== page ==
The next time you go to make a green smoothie, you can put down the spinach and other vegetables and pick up something a little different instead.
According to Dr Rangan Chatterjee, the author of “The Four Pillar Plan” and a correspondent on the BBC programme Doctor in the House, there is only one vegetable people really need to eat – broccoli.
“Broccoli is a life-saver,” he wrote in a recent article for the MailOnline.
The benefits of consuming the green cabbage variety, of which there are many, according to Dr Chatterjee, start in the gut, after travelling through the small intestine, and expand from there.
Once the indigestible fibres from the broccoli reach the colon, gut bugs “start feasting on the fibre and making short-chain fatty acids,” Dr Chatterjee said.
This, in turn, leads to healthy gut bacteria, bowel health, and improved immune health.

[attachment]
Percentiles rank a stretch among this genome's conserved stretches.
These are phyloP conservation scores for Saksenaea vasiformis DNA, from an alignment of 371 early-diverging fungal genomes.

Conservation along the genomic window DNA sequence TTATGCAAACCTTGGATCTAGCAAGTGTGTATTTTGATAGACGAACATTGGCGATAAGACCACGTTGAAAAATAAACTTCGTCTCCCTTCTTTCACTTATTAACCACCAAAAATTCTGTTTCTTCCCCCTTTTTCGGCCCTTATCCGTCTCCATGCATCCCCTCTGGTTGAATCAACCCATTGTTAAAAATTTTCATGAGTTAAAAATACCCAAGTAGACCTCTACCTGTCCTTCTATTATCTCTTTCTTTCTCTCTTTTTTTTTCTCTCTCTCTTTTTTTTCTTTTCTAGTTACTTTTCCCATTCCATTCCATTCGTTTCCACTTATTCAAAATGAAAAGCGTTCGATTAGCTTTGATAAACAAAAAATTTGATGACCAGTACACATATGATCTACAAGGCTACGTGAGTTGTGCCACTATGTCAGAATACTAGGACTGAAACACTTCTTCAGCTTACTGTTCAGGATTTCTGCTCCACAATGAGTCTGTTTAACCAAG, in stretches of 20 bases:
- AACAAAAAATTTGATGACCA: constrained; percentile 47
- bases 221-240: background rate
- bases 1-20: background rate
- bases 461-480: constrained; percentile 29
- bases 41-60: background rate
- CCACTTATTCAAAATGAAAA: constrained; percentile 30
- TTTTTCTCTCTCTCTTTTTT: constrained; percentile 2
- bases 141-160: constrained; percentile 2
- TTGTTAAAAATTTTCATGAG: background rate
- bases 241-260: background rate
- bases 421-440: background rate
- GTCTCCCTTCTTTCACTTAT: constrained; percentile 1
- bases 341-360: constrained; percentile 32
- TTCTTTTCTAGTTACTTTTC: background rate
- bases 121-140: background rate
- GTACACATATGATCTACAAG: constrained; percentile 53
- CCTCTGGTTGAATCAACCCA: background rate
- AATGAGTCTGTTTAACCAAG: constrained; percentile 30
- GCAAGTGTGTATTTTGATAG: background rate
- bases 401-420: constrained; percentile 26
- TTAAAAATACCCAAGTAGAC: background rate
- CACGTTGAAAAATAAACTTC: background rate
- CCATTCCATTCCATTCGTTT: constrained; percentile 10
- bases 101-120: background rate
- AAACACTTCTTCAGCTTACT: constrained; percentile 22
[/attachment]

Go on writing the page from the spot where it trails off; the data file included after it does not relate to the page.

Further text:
As an overall marker of health, gut health is quite important as it has a “profound influence not only on our digestive function but also on our mood and brain function” and may also affect our weight and potential joint pain, according to Dr Chatterjee.
Although gut health was known to be beneficial to bowel health, the link between healthy gut bacteria and a healthy mind is relatively new, as science emerges.
Vegetables: not just for side dishes
According to Harvard University Medical School, a person’s stomach or intestinal distress can actually be the cause of anxiety, stress, or depression “because the brain and gastrointestinal system are intimately connected.”
If your diet is unhealthy, it can cause this connection to flare up. But when you eat gut health-boosting foods like broccoli, you can lower the risk of mental health issues.
Broccoli also provides numerous other benefits including heart health, eye health, cancer prevention, and cholesterol reduction, according to previous studies.
However, make sure you are cooking and consuming your broccoli the most efficient way to get the full results – meaning you should avoid frying it and opt for boiling, steaming, or eating it raw instead.